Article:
Some things are black and white.
That Brock Turner, the Stanford University swimmer recently found guilty of brutally assaulting an unconscious woman in an alley, is a callous rapist and the woman he so thoughtlessly abused is a victim are facts not in dispute.
Regardless of the insufficient prison sentence he will serve, Turner will forever be branded a criminal — a sex offender — and there is a satisfying justice in that.
But most cases of campus rape are not so cut-and-dried.
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Most accused perpetrators are not so malicious.
Most alleged victims are not unconscious.
And most circumstances surrounding the incident in question lie somewhere in the sex-crazed, alcohol-soaked gray area that makes the campus “rape culture” narrative circumspect and problematic.
To wit, American Conservative writer Rod Dreher recently published the response of a reader, a veteran police detective who spent the early years of his career working in the department’s sexual assault division in a college town.
“In the course of my career, I have responded to the hospital to investigate a report of sexual assault hundreds of times,” he wrote.
“Here is the down and dirty bottom line regarding 90 percent-plus of reported adult sexual assaults: It’s the alcohol. Period. Full stop.”
He goes on to describe how the typical case involves a series of horrendous decisions by young men and women, usually involving alcohol and maybe prescription or illegal drugs, that usually ends in confusion and regret.
“At the bottom of them all are ‘Demon Rum’ and Hook-up culture,” he concludes. “In some cases, the suspect’s behavior is more egregious, but not usually … It still almost always comes down to ‘he said-she said’… [And] you end up with a mess that you can’t prosecute. And, in all fairness, I shouldn’t want to see it prosecuted.”
That’s because our criminal justice system is designed to prosecute criminal behavior, not irresponsible behavior.
But today, largely driven by the “rape culture” phenomenon, many universities are eager to adjudicate cases of alleged sexual assaults, even when the “facts” are little more than the vague recollections of two intoxicated students.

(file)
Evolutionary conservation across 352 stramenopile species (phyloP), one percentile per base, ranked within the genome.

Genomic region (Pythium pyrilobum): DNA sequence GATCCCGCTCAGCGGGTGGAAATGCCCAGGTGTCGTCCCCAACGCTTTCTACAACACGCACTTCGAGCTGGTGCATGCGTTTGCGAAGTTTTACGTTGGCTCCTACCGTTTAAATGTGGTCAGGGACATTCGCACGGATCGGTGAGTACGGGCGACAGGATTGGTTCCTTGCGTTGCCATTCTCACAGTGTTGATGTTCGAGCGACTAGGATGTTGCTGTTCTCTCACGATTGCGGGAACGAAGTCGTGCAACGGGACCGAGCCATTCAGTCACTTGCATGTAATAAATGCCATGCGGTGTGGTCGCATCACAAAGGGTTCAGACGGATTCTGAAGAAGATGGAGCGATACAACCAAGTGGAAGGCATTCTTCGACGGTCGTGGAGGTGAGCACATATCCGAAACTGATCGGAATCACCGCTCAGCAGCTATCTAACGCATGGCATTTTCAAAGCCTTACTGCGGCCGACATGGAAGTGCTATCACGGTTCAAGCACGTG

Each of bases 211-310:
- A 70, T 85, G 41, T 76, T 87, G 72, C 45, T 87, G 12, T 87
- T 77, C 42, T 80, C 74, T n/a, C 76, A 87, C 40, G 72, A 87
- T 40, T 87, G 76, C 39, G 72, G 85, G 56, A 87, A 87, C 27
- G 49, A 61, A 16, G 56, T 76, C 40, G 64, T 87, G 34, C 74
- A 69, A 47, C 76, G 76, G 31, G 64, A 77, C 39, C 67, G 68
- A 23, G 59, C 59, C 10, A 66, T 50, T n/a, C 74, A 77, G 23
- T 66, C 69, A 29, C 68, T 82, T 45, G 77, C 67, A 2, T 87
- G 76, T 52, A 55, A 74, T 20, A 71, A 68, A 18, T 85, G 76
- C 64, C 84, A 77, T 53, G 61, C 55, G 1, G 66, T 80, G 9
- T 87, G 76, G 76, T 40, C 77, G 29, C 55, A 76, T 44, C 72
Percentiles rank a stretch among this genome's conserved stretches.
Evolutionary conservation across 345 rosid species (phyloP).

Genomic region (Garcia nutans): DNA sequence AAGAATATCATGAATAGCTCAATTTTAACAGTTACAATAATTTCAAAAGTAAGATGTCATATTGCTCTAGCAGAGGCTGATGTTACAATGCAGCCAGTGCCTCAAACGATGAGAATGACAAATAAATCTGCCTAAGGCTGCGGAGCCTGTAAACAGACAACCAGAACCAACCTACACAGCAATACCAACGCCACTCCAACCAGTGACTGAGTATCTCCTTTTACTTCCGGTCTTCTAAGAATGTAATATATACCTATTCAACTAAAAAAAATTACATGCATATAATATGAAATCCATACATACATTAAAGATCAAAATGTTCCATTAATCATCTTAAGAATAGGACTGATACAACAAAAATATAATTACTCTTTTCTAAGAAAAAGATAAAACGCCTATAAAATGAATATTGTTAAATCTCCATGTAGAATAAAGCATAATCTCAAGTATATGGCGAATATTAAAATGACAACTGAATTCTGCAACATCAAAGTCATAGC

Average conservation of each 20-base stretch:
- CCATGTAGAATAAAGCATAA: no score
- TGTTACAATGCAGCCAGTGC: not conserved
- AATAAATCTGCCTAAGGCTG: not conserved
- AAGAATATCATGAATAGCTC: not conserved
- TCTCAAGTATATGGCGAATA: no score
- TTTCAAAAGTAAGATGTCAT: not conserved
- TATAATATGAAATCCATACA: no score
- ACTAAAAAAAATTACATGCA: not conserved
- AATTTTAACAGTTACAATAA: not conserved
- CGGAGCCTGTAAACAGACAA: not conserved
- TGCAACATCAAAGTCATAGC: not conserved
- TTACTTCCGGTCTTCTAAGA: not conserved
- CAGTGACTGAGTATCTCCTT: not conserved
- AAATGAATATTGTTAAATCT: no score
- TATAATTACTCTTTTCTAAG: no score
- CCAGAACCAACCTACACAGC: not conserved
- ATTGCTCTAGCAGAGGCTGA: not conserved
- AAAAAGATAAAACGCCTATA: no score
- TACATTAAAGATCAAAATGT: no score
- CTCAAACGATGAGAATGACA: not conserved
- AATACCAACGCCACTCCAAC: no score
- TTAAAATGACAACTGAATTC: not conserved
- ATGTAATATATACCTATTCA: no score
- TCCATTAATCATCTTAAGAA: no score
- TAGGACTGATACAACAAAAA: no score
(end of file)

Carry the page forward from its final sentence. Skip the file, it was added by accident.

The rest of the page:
The current orthodoxy is to presume the guilt of the accused — usually the man — in a misguided attempt to rectify the practice of victim-blaming.
But the overcorrection may be creating a new set of unexpected victims in its wake: men.
Indeed, if it is wrong to assume that every tipsy, provocatively dressed coed is “asking for it,” isn’t it also wrong to assume that every frat boy, football player or individual with certain anatomy is a potential attacker just searching for the next woman to assault?
There are numerous stories of young men who innocently, albeit foolishly, believed they were engaged in a consensual sex act, only to find a day, a week or a month later, that they have been accused of rape, often by a young woman who is confused or racked by guilt and regret over her own behavior.
Such a sentiment was described to me by a reader who relayed a story of her college-aged son.
As a freshman at a prestigious university, he and his friends traveled to and from parties in packs for “protection” — a tactic typically associated with female party-goers.
Moreover, these young men were reluctant to help young women in distress, i.e., those too drunk to safely find their way home.
The reasoning behind this strategy was disturbing.
“We all know that if we take a girl back to her dorm, we’ll be the last person seen with her on the security video. Once she is in the door, she could have sex with anyone … The next morning she wakes up and is upset about it. They then find the last guy seen with her on the security tape and he’ll get charged with rape and expelled without even a hearing.”
Without a doubt, there is something very wrong with our campus culture today.
But it’s not as black and white as it seems from the stories that drive most of the media attention.
The solutions will require us to re-examine our attitudes about sex and alcohol, not force universities to adjudicate criminal charges.